Going Underground

Plymouth’s Old Palace Theatre – home in the late 1960s to the Pussycat Club which was managed by one the city’s longest standing gay couples Paul Pollard and Ted Spring.
The Palace Theatre became the Dance Academy in 1980’s and hosted ‘BOLTS’ a weekly gay night held on a Monday.

Article from Western Evening Herald, 28 May 1965.

In 1956, Section 13 of the Sexual Offences Act created the offence of Gross Indecency between two men – defining the undefined immoral acts that the Criminal Law Amendment Act had found too distressing to spell out in 1885. This led to a rise in police activity against homosexuals and homosexual behaviour. It also caused the creation of more secretive gay subcultures around the UK as gay people sought out spaces where they felt safe to express themselves.
An underground scene developed in Plymouth. Many people seemed prepared to turn a blind eye to homosexuality despite the prevailing laws of the time. Men used to dance with each other in the Paramount Dance Hall with little or no reaction and the Lockyers Tavern’s back bar became famous to those in the know.
In 1957 theWolfenden Report was published after a succession of well-known men were convicted of homosexual offences. Its  recommendation was that, “homosexual behaviour between consenting adults in private should no longer be a criminal offence”.
It also found that “homosexuality cannot legitimately be regarded as a disease, because in many cases it is the only symptom and is compatible with full mental health in other respects.” A decade of campaigning for an end to the criminalisation of homosexuality followed. Eventually the Sexual Offence Act become law in 1967. This decriminalised homosexual acts in private for consenting adults over 21.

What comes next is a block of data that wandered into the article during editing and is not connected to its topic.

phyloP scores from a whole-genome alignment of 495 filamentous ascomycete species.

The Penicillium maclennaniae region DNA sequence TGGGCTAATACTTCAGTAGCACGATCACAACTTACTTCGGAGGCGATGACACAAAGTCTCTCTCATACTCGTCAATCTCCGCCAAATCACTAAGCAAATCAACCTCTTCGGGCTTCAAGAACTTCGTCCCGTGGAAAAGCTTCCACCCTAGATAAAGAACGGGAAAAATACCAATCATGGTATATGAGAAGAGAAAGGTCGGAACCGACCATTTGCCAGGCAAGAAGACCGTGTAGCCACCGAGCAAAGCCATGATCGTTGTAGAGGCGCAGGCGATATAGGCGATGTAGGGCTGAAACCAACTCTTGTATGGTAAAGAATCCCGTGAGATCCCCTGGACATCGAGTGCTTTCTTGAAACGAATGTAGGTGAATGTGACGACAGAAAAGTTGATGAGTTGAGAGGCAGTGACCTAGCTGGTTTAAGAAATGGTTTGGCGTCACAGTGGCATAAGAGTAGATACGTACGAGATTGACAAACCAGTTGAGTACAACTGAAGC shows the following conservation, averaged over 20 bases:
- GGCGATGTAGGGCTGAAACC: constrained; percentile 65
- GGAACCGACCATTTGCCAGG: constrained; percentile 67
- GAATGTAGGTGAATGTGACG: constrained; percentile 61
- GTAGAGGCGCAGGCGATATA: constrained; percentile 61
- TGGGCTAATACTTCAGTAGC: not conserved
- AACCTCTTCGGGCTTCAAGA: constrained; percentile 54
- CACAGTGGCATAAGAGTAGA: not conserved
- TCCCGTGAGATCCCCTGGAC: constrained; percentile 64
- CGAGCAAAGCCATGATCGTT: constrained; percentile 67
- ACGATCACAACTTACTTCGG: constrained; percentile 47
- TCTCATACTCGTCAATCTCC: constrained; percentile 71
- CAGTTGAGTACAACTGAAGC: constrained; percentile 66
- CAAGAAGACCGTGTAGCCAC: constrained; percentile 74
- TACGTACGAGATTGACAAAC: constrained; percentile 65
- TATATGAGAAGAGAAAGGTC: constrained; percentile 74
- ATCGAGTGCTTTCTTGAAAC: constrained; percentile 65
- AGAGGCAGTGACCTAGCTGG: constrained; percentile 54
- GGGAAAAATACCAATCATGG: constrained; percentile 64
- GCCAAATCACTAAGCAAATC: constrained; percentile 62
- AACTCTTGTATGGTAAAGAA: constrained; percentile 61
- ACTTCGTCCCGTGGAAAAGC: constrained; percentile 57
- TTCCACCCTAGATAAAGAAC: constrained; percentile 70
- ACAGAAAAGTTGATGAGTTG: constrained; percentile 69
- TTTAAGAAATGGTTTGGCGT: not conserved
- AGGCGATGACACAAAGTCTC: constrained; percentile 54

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Article from Western Evening Herald
4 July 1967.

“But I must say it was exciting as well and it was almost, I’m not saying this but for me it was so exciting, it was almost like we’re a little bit special.”

“It was underground and a bit shabby to begin with but to be absolutely truthful I liked it like that because there was a sense that there was something illegal
about it, it kinda had a ‘frisson’ to cruising.”

Jo Monk pictured in1957.
“I thought I was some kind of an oddity.”
Jo was one of Plymouth’s leading LGBT rights
activists up until her death in 2010.

Sailor sat on man’s lap, 1950’s. Union Street, Plymouth Bar

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